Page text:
It had everything to do with the way they go after the ball when a pass is headed their way.
Baylor's Ryan Parker, Signal Mountain's McKenzie Ethridge named best of the Best of Preps from The Chattanooga Times Free Press
As the best of the Best of Preps athletes honored at Thursday night's annual awards banquet at the Chattanooga Convention Center, Ryan Parker and McKenzie Ethridge displayed a resolve that connected them with the Times Free Press event's featured speaker.
Former University of Tennessee and current Kansas City Chiefs star Eric Berry's message was about perseverance and never settling for anything but one's best. The cancer survivor and 2015 NFL comeback player of the year also said a key to his personal and professional success is having a sense of who he is.
AFC West Update: Von Miller Searching For Deal, Lockdown Cornerback Injured In Off-Field Incident from Raiders.com
Hill was clocked running a 4.24 40-yard dash as he trained for the NFL Draft, and you can teach many things on the football field, but you can't teach speed.
Coaches and players alike have taken notice of the rookie, so he'll be an interesting player to keep an eye on the rest of this offseason.
One Atlanta player makes list of world's 100 highest paid athletes from The Atlanta Journal-Constitution
Cincinnati Bengals wide receiver A.J. Green ranked 30th at $33.3 million, Denver Broncos receiver Demaryius Thomas 73rd at $23.4 million and Kansas City Chiefs linebacker Justin Houston 89th at $21.8 million. Green and Houston played at Georgia and Thomas at Georgia Tech. All three signed contract extensions last year with huge bonuses.
2016 CFOs of the Year discuss evolution of their role [PHOTOS] from The Kansas City Business Journal
The CFO now is on the front lines of IT and HR decisions, they said, and they are even moving into new frontiers, such as data analysis. Dan Crumb of the Kansas City Chiefs has the additional role of helping to judge the cheerleaders' competition.
Kansas City Chiefs Mount Rushmore from Football Insiders
The Kansas City Chiefs are a very well respected organization for various of reasons. When it comes to class, there isn't too many franchises who display it better than the Chiefs.
Although the Chiefs only have one lone Super Bowl title, which came in 1970, there's been a plethora of great players to rock the red and gold over the years.
However, today we're focusing on the Chiefs "Mount Rushmore," so there's only room for four guys.
Let's take a look at who they are.
Rich Desrosiers: Retaining editorial independence key to Repository's partnership with Hall of Fame from The Canton Repository
She answered. With a mom and six sisters, every phone call was for her.
Except this one.
"It's for you. Lamar Hunt?" she said, her voice and facial expression indicating that for all she knew, Mr. Hunt was our landlord and not one of the most important figures in pro football.
It was my first brush with an NFL legend as a young sports reporter at The Repository. Summer days at the paper meant researching Hall of Fame enshrinees for the many biographies published each year, and Mr. Hunt was calling to talk about his Kansas City Chiefs and linebacker Willie Lanier.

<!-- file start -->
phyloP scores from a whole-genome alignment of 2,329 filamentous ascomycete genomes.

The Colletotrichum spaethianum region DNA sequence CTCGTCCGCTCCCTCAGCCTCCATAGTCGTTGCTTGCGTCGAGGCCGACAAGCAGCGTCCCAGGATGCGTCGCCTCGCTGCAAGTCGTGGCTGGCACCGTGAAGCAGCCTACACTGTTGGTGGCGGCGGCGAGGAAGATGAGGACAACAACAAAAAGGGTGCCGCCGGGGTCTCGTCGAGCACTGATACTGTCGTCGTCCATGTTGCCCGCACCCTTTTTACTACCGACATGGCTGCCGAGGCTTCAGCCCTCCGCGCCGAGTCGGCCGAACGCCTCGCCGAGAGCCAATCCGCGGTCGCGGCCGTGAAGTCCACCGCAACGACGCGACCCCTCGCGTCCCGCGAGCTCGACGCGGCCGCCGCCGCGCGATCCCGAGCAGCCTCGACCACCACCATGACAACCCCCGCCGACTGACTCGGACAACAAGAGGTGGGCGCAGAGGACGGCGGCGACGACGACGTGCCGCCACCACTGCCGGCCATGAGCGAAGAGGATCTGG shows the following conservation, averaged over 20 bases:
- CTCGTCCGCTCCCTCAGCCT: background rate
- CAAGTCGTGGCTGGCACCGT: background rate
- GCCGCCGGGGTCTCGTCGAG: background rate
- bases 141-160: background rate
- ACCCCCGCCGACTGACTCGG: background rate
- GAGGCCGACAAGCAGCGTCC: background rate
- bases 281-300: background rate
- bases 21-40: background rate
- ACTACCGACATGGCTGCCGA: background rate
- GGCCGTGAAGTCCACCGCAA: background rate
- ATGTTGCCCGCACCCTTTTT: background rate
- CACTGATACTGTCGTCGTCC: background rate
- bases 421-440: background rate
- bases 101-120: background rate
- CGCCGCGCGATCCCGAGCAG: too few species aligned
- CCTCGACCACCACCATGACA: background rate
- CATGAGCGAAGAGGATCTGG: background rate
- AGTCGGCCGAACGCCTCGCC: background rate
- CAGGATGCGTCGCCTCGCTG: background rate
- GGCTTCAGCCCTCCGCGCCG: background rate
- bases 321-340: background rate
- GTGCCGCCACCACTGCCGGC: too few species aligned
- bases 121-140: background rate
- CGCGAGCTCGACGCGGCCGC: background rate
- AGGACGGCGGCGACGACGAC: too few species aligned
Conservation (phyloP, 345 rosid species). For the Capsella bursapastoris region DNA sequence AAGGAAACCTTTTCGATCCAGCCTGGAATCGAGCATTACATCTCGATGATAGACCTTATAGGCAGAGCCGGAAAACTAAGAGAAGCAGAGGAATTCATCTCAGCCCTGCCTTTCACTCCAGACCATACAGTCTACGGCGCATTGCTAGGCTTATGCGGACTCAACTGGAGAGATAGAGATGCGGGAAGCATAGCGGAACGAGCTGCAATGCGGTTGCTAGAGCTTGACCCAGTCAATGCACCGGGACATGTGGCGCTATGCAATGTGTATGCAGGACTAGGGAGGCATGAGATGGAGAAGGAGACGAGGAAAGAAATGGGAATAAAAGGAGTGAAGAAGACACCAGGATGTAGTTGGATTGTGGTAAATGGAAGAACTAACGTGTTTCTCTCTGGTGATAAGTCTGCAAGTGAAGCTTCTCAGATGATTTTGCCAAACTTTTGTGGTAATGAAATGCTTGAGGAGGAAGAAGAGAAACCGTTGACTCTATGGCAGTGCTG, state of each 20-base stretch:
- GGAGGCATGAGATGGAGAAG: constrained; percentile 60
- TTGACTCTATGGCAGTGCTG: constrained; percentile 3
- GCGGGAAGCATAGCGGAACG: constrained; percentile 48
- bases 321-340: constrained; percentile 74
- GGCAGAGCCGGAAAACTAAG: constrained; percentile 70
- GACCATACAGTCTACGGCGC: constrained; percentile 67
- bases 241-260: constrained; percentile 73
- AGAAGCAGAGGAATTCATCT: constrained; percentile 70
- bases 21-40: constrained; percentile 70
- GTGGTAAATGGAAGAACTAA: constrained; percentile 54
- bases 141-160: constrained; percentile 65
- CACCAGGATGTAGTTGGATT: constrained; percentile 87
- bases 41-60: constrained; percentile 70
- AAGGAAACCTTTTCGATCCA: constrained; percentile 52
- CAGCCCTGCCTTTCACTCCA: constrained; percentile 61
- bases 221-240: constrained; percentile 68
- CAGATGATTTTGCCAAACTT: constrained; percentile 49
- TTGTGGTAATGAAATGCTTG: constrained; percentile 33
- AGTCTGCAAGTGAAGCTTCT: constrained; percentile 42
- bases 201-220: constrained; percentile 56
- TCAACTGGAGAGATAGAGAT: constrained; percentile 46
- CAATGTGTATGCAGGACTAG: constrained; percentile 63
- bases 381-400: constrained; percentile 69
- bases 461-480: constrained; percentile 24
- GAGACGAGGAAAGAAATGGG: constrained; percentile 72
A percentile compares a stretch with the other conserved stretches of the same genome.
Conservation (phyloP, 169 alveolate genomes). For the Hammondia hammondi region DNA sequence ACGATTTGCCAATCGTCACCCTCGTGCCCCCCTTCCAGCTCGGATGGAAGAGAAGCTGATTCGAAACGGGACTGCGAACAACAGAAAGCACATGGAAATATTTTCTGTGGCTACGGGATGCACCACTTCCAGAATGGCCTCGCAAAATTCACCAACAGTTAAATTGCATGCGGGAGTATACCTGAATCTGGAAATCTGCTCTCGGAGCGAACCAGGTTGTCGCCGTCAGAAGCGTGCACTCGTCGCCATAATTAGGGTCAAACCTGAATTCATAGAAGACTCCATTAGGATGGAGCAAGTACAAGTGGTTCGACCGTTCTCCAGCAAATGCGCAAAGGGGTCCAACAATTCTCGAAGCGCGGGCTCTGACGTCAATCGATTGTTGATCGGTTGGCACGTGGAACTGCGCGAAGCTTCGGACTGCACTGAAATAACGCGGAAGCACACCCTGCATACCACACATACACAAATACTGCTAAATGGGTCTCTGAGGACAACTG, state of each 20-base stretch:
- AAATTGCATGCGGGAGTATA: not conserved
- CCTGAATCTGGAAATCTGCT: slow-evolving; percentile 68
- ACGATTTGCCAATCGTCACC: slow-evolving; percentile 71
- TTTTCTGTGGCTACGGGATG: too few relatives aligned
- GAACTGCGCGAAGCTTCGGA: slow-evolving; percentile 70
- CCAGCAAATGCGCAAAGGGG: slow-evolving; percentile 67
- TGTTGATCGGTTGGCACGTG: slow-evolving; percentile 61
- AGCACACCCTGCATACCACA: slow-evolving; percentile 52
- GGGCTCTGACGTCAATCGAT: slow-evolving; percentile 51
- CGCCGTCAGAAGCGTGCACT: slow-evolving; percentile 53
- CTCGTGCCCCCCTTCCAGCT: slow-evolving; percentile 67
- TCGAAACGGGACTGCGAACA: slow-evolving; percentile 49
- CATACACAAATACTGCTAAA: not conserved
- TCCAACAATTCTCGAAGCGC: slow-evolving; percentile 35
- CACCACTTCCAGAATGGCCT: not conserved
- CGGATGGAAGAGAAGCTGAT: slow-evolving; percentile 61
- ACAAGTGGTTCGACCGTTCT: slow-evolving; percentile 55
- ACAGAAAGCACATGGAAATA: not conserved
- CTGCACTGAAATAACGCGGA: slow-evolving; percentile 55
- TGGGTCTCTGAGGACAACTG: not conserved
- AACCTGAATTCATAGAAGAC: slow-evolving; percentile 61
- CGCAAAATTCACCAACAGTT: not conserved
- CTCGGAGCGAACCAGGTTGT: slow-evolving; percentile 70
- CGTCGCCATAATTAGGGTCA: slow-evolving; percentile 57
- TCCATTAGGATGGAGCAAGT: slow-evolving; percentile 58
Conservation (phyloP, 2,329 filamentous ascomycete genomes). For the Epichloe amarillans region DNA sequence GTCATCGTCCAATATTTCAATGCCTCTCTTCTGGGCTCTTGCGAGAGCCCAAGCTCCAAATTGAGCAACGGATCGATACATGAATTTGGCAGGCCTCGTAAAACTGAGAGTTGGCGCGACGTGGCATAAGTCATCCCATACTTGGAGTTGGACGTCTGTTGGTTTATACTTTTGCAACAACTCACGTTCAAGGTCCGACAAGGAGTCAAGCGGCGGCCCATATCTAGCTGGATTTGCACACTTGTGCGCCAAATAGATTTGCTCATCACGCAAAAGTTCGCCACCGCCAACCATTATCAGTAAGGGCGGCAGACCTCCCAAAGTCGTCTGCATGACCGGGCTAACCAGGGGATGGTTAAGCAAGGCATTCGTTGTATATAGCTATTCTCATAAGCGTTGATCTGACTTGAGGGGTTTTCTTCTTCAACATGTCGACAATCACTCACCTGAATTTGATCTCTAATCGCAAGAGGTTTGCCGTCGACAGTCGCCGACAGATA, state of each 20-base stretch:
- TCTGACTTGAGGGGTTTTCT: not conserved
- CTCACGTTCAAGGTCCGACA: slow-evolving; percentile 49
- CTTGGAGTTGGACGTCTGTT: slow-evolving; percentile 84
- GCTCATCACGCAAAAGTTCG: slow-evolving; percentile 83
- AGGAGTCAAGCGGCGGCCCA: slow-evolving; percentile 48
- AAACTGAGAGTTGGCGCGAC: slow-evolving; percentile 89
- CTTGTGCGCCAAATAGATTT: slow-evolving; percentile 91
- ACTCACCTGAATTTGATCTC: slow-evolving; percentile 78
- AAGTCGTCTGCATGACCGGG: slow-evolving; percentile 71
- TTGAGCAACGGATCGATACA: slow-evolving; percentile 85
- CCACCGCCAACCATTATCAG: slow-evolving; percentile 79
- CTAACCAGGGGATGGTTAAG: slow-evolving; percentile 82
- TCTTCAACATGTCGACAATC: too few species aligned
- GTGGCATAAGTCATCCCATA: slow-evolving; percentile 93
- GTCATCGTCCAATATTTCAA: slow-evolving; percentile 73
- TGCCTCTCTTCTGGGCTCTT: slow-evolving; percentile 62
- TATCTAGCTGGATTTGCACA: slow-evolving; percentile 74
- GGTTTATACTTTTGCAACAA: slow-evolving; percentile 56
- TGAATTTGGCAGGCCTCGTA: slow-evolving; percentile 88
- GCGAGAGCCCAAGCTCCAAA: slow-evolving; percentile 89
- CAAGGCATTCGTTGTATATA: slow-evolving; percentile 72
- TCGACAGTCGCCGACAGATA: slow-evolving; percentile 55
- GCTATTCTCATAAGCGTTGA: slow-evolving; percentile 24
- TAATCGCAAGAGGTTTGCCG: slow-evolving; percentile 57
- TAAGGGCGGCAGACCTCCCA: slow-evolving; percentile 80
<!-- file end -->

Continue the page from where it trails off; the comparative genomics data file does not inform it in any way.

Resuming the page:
Such was the relationship between the newspaper and the Hall that Rep reporters could spend hours upon hours in the museum's library poring over documents, media guides, recordings and other memorabilia to learn everything about each player or coach.
UConn's Bob Diaco Says There's No Time Off; Likes What He Sees From His Players from The Hartford Courant
Defensive coordinator Anthony Poindexter, co-defensive coordinator/linebackers coach Vincent Brown, as well as former UConn linebacker John Dorsey were recently named among the 170 to the 2017 College Football Hall of Fame ballot.
"It's so cool," Diaco said. "I can't imagine there's another football staff in the country who has two potential College Football Hall of Fame members. It's an awesome thing. The accolades for UConn and our national prominence just keep going on and on and on. Think about the accomplishments of the men's and women's basketball teams, the football bowl, and then the baseball NCAA Tournament. The future is bright."
Wiedmer: Eric Berry shoots past the sky at Best of Preps from The Chattanooga Times Free Press
The tough stuff, the emotional stuff, the stuff that everyone in the Best of Preps crowd of 1,300 people knew they'd hear former Tennessee football star Eric Berry talk about was all on display Thursday night at the Chattanooga Convention Center.
Regarding his recovery from cancer to become last season's National Football League comeback player of the year, the four-time All-Pro defensive back of the Kansas City Chiefs said, "When you're healthy, it's easy to take for granted something as simple as getting out of bed or feeling the sun against your skin. But you shouldn't, because it can be taken from you in an instant."
Breakout players to get familiar with ahead of the 2016 season from Sports Illustrated
Rod Streater, WR, Chiefs
Streater already enjoyed one breakout season, producing team highs of 60 catches for 888 yards with the Raiders in 2013. He is a candidate again because he spent 2014 on injured reserve and all but fell off the face of the earth last season.
Now, after jumping from one AFC West squad to another, he has a shot at a resurgence. Streater said this week from OTAs that he is seeing ample time in the slot, which is rather unusual for a guy his size: "I feel like I can beat nickels. It's a mismatch. I'm 6' 3", guys probably won't think I can get open like I can. However, I can fight in and where coach wants to put me that's where I'm going to make plays."